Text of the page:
News / Asia

USS George Washington Leads Joint Maneuvers With S. Korea

A U.S. Navy F/A-18 Super Hornet lands the deck of U.S. aircraft carrier USS George Washington during joint military drills between the U.S. and South Korea in the Yellow Sea, southwest of Seoul, June 24, 2012.A U.S. Navy F/A-18 Super Hornet lands the deck of U.S. aircraft carrier USS George Washington during joint military drills between the U.S. and South Korea in the Yellow Sea, southwest of Seoul, June 24, 2012.
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A U.S. Navy F/A-18 Super Hornet lands the deck of U.S. aircraft carrier USS George Washington during joint military drills between the U.S. and South Korea in the Yellow Sea, southwest of Seoul, June 24, 2012.
A U.S. Navy F/A-18 Super Hornet lands the deck of U.S. aircraft carrier USS George Washington during joint military drills between the U.S. and South Korea in the Yellow Sea, southwest of Seoul, June 24, 2012.
USS GEORGE WASHINGTON, Yellow Sea - In a show of force that South Korea's military says is meant as a warning to North Korea, a U.S. naval carrier strike group is conducting maritime maneuvers with South Korea off the coast of the tense peninsula.

The USS George Washington is leading its carrier strike group, part of a flotilla of 10 warships and submarines, off the west coast of the Korean peninsula. Also participating in this three-day exercise, which ends Monday, are hundreds of combat aircraft. In all, 8,000 military personnel of the United States and South Korea are involved.

The tailhook of an incoming U.S. Navy F-18 fighter jet is grabbed by an arresting wire on the flight deck of the George Washington in international waters, about 200 kilometers south of the disputed maritime border between the two Koreas.

For hours at a time planes are landing and being catapulted off the 330-meter-long carrier.

A F-18 fighter jet landing on the USS George Washington in the Yellow Sea:




South Korea's military is characterizing this and other current exercises as containing a potent message to North Korea. To paraphrase that message: Pyongyang, this is what you will face if you dare to carry out another act of aggression.

Both North Korean and Chinese officials have expressed concern about a U.S. aircraft carrier returning to these waters, warning that the joint naval exercise threatens the region's peace and stability.

But the commanding officer of the USS George Washington, Captain David Lausman, says the presence of his carrier's strike group here is a routine opportunity to improve coordination with South Korea's navy.

“The only point of this exercise right now for the U.S. and Republic of Korea: we are working together," he said. "The invitation is to do this with every country that we meet in international waters.”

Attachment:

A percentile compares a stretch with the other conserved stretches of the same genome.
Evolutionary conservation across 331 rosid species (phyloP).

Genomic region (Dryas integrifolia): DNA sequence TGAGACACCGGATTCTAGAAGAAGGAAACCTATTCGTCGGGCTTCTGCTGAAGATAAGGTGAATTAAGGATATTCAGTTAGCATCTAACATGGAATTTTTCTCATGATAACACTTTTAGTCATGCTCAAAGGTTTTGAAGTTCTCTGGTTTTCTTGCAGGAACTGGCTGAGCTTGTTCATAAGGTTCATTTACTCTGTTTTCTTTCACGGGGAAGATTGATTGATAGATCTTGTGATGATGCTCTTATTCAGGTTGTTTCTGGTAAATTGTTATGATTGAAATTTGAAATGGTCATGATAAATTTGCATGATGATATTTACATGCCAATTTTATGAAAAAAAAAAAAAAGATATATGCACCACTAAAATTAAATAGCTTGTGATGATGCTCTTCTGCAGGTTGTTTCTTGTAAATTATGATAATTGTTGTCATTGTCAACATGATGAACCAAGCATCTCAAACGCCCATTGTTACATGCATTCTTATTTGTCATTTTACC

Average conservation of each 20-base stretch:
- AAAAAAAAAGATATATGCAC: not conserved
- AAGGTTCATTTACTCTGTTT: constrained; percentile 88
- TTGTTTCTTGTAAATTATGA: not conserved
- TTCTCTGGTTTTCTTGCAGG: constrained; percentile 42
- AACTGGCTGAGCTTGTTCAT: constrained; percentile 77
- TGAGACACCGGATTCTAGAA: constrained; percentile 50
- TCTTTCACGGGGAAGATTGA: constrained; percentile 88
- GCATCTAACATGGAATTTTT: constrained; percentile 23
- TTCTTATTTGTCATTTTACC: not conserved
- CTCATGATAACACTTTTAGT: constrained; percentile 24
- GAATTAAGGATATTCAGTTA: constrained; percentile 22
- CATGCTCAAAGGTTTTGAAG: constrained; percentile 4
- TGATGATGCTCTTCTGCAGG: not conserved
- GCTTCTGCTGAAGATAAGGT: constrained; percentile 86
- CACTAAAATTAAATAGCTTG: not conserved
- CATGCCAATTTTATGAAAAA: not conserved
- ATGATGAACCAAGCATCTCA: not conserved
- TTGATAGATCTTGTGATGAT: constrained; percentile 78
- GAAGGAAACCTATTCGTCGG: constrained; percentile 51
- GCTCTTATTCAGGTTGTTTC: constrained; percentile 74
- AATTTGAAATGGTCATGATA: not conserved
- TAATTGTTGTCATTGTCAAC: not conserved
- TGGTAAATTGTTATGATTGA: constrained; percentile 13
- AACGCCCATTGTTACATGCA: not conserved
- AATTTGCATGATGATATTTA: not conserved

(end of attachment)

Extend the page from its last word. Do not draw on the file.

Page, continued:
And, Lausman says, that invitation includes China.

With such a show of force underway by the U.S. and South Korean navies - including destroyers, frigates, fighter jets, early warning aircraft and submarines - Pyongyang and China have limited their responses to rhetoric.

  • An F-18 fighter jet's tailhook is grabbed by an arresting wire on the flight deck of the USS George Washington in the Yellow Sea, June 24, 2012. (VOA/S. Herman)
  • A close-up look at the nose of an F-18 fighter jet in the expansive hangar bay of the USS George Washington, June 24, 2012. (VOA/S. Herman)
  • Fighter jets on the deck of the USS George Washington during joint manuevers with South Korea's navy in the Yellow Sea, June 24, 2012. (VOA/S. Herman)
  • An E-2 "Hawkeye" early warning/battle management aircraft lumbers onto the wet deck of the USS George Washington in the Yellow Sea, June 24, 2012. (VOA/S. Herman)
  • Crew members of the USS George Washington on the navigation bridge steer the aircraft carrier in the Yellow Sea, June 24, 2012. (VOA/S. Herman)
  • VOA Correspondent Steve Herman reporting from the windy flight deck of the USS George Washington as an F-18 fighter jet prepares to take off in the Yellow Sea, June 24, 2012.


While U.S. Navy officers are keeping silent on the scenario for this unnamed exercise, their South Korean counterparts indicate it simulates searching for and destroying North Korean submarines and tracking a long-range missile launch from the North.

Such a launch was conducted on April 13. What Pyongyang described as a peaceful attempt to place a observation satellite into orbit was widely seen as a test of ballistic missile technology meant to give it the capability of delivering a nuclear warhead across the Pacific.  The rocket broke up minutes after launch and its parts fell into waters close to where these naval maneuvers are now being held.

Steve Herman

A veteran journalist, Steven L Herman is the Voice of America Asia correspondent.

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